Every year you’re in charge of the big event. You know your audience. You know the hotel and catering teams. You’ve been doing it so long that you even know to ask the concierge about her daughter. Given the great location and how easy it is to work with the remote staff, you locked in a multiyear contract with the venue, saving your company tens of thousands of dollars annually.
Then, seemingly out of nowhere, the organizers behind the biggest event in your industry announce they’re changing the date of their annual conference. It will be held the same week, or right before or after, your event. Despite your attendees’ loyalty, they’ll have to choose, and the odds are not in your favor.
This news isn’t great, but it doesn’t mean your event will be eclipsed. Here’s how to attract, engage and retain your target audience and prevent last-minute no-shows.
Shift your marketing strategy
This shift should include three actions:
- Refine your agenda. Take another look at your lineup of speakers and content and compare it with the bigger event so you can identify your top differentiators and tweak the copy where necessary.
- Build on that list of differentiators and include other elements that make your event unique — the intimate setting, one-on-one consultations and access to keynotes, for example.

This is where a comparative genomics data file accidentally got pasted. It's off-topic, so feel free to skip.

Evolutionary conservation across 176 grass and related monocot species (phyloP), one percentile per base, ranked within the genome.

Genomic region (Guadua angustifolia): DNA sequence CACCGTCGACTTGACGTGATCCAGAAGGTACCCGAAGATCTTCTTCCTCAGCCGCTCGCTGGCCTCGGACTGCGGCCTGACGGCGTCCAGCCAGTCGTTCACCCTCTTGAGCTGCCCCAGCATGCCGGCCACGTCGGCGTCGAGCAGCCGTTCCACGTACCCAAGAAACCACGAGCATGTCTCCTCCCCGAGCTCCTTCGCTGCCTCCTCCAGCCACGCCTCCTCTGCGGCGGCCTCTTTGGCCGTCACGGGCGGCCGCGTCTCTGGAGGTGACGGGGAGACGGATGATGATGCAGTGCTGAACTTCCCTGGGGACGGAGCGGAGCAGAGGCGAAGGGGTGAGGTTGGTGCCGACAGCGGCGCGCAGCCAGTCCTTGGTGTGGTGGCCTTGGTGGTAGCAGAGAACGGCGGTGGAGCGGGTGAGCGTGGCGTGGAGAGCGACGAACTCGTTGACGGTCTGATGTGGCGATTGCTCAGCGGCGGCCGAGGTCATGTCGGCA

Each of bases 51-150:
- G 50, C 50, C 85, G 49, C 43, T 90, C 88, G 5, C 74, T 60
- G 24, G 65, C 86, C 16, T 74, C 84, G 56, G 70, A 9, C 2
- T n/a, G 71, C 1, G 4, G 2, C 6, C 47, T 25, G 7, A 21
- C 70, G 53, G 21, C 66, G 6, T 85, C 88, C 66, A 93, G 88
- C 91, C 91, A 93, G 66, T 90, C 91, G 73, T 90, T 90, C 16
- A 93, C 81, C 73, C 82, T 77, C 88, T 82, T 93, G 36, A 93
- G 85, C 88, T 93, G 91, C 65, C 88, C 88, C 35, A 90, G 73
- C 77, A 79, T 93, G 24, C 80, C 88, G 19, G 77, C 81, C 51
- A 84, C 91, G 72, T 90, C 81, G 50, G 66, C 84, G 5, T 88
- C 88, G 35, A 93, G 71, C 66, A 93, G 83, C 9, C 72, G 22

- Comb through your data and feedback from past events to gather attendee quotes and stats such as the total number of people per session, deals made, partnerships formed, businesses launched, etc. You’re looking for facts and sparklers you can use to reiterate the value of attending.
Now you’re ready to engage your audience more fully and boost registrations using the most cost-effective marketing tools available today – email and social media.
Your audience on social media, email
Feeling the heat of competition, you might be inclined to launch an aggressive marketing campaign. But too much of a good thing can backfire if your audience tunes out your messages. Try this to engage attendees effectively without wearing out your welcome:
- Segment your email contact list by such categories as previous attendees, tracks, job title, etc. Then go back to your list of differentiators and align the most relevant ones with the interests of each segment. Then, personalize your messages.
- Be creative with your Facebook event page. In addition to posting comments and video interviews from previous attendees, use it to start conversations and spark dialogue. For example, ask open-ended questions, take a poll and connect attendees with each other. The more engagement that occurs with and among attendees before the event, the less likely they are to cancel.
- Check in with event sponsors and other organizations that are attending to see if they have exclusive news they plan to announce at your event. If so, offer to add your marketing muscle for maximize exposure. This is a great way to bring your audience together, foster stronger ties with the news-making company and be known as the little event where big things happen.
This might all seem like extra work, but it’s really not. Integrating your email and social media efforts streamlines your outreach, saving you lots of time. Essentially, your story and facts don’t change, but the medium does, letting you repurpose content across a variety of channels for optimal reach and engagement. Just be sure to freshen up the text every time you reuse content.
Please weigh in on these strategies — good, bad or indifferent? What works or doesn’t work for you? Use the comment box below to keep the conversation going.